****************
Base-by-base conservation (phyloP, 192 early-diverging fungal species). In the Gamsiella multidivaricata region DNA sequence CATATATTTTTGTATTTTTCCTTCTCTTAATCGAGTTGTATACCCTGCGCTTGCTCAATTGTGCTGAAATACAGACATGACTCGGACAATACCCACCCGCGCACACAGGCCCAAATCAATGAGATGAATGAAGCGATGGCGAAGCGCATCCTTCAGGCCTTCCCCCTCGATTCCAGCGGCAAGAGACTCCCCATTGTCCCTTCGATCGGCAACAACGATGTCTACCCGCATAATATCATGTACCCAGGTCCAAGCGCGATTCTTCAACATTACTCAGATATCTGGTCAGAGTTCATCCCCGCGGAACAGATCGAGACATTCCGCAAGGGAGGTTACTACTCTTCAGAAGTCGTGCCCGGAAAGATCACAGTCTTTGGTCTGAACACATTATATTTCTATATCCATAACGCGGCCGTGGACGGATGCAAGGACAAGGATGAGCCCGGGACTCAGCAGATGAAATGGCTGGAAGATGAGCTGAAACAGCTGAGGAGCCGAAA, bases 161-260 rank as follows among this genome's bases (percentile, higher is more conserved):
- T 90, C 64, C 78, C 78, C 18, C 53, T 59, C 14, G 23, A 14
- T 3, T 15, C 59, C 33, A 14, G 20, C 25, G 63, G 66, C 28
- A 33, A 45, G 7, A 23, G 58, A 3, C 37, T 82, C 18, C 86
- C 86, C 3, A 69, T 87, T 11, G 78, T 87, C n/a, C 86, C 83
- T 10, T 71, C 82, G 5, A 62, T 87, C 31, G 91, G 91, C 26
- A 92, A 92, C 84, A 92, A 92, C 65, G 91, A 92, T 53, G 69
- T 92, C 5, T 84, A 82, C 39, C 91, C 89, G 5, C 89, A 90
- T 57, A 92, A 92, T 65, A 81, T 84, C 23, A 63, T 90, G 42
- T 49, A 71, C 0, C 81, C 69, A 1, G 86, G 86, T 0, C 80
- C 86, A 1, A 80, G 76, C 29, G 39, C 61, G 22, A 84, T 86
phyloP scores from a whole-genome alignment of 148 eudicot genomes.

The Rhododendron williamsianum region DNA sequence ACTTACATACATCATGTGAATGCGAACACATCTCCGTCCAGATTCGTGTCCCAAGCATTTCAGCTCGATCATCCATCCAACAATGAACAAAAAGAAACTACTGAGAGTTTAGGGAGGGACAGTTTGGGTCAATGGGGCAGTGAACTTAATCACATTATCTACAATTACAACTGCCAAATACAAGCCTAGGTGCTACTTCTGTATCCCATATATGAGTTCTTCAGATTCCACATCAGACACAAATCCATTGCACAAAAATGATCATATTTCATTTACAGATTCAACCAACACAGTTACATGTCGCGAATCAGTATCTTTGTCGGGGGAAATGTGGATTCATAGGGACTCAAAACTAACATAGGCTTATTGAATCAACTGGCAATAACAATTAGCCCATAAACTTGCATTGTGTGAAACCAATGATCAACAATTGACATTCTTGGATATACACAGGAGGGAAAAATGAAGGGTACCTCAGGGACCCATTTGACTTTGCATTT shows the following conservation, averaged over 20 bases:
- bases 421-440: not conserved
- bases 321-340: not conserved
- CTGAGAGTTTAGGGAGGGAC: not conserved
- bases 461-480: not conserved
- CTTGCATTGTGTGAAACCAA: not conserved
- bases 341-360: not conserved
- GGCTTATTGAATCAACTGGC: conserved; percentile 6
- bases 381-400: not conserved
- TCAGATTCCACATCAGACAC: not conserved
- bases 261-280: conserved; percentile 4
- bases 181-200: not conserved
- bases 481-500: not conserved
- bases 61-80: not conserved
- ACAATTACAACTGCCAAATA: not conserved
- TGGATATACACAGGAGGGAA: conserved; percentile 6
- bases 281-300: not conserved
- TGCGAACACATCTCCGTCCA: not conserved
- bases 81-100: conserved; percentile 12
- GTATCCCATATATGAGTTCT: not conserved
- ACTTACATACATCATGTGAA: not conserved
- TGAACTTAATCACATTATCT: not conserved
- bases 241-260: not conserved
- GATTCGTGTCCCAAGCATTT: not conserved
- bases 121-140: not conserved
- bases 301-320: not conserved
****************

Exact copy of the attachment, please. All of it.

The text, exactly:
Base-by-base conservation (phyloP, 192 early-diverging fungal species). In the Gamsiella multidivaricata region DNA sequence CATATATTTTTGTATTTTTCCTTCTCTTAATCGAGTTGTATACCCTGCGCTTGCTCAATTGTGCTGAAATACAGACATGACTCGGACAATACCCACCCGCGCACACAGGCCCAAATCAATGAGATGAATGAAGCGATGGCGAAGCGCATCCTTCAGGCCTTCCCCCTCGATTCCAGCGGCAAGAGACTCCCCATTGTCCCTTCGATCGGCAACAACGATGTCTACCCGCATAATATCATGTACCCAGGTCCAAGCGCGATTCTTCAACATTACTCAGATATCTGGTCAGAGTTCATCCCCGCGGAACAGATCGAGACATTCCGCAAGGGAGGTTACTACTCTTCAGAAGTCGTGCCCGGAAAGATCACAGTCTTTGGTCTGAACACATTATATTTCTATATCCATAACGCGGCCGTGGACGGATGCAAGGACAAGGATGAGCCCGGGACTCAGCAGATGAAATGGCTGGAAGATGAGCTGAAACAGCTGAGGAGCCGAAA, bases 161-260 rank as follows among this genome's bases (percentile, higher is more conserved):
- T 90, C 64, C 78, C 78, C 18, C 53, T 59, C 14, G 23, A 14
- T 3, T 15, C 59, C 33, A 14, G 20, C 25, G 63, G 66, C 28
- A 33, A 45, G 7, A 23, G 58, A 3, C 37, T 82, C 18, C 86
- C 86, C 3, A 69, T 87, T 11, G 78, T 87, C n/a, C 86, C 83
- T 10, T 71, C 82, G 5, A 62, T 87, C 31, G 91, G 91, C 26
- A 92, A 92, C 84, A 92, A 92, C 65, G 91, A 92, T 53, G 69
- T 92, C 5, T 84, A 82, C 39, C 91, C 89, G 5, C 89, A 90
- T 57, A 92, A 92, T 65, A 81, T 84, C 23, A 63, T 90, G 42
- T 49, A 71, C 0, C 81, C 69, A 1, G 86, G 86, T 0, C 80
- C 86, A 1, A 80, G 76, C 29, G 39, C 61, G 22, A 84, T 86
phyloP scores from a whole-genome alignment of 148 eudicot genomes.

The Rhododendron williamsianum region DNA sequence ACTTACATACATCATGTGAATGCGAACACATCTCCGTCCAGATTCGTGTCCCAAGCATTTCAGCTCGATCATCCATCCAACAATGAACAAAAAGAAACTACTGAGAGTTTAGGGAGGGACAGTTTGGGTCAATGGGGCAGTGAACTTAATCACATTATCTACAATTACAACTGCCAAATACAAGCCTAGGTGCTACTTCTGTATCCCATATATGAGTTCTTCAGATTCCACATCAGACACAAATCCATTGCACAAAAATGATCATATTTCATTTACAGATTCAACCAACACAGTTACATGTCGCGAATCAGTATCTTTGTCGGGGGAAATGTGGATTCATAGGGACTCAAAACTAACATAGGCTTATTGAATCAACTGGCAATAACAATTAGCCCATAAACTTGCATTGTGTGAAACCAATGATCAACAATTGACATTCTTGGATATACACAGGAGGGAAAAATGAAGGGTACCTCAGGGACCCATTTGACTTTGCATTT shows the following conservation, averaged over 20 bases:
- bases 421-440: not conserved
- bases 321-340: not conserved
- CTGAGAGTTTAGGGAGGGAC: not conserved
- bases 461-480: not conserved
- CTTGCATTGTGTGAAACCAA: not conserved
- bases 341-360: not conserved
- GGCTTATTGAATCAACTGGC: conserved; percentile 6
- bases 381-400: not conserved
- TCAGATTCCACATCAGACAC: not conserved
- bases 261-280: conserved; percentile 4
- bases 181-200: not conserved
- bases 481-500: not conserved
- bases 61-80: not conserved
- ACAATTACAACTGCCAAATA: not conserved
- TGGATATACACAGGAGGGAA: conserved; percentile 6
- bases 281-300: not conserved
- TGCGAACACATCTCCGTCCA: not conserved
- bases 81-100: conserved; percentile 12
- GTATCCCATATATGAGTTCT: not conserved
- ACTTACATACATCATGTGAA: not conserved
- TGAACTTAATCACATTATCT: not conserved
- bases 241-260: not conserved
- GATTCGTGTCCCAAGCATTT: not conserved
- bases 121-140: not conserved
- bases 301-320: not conserved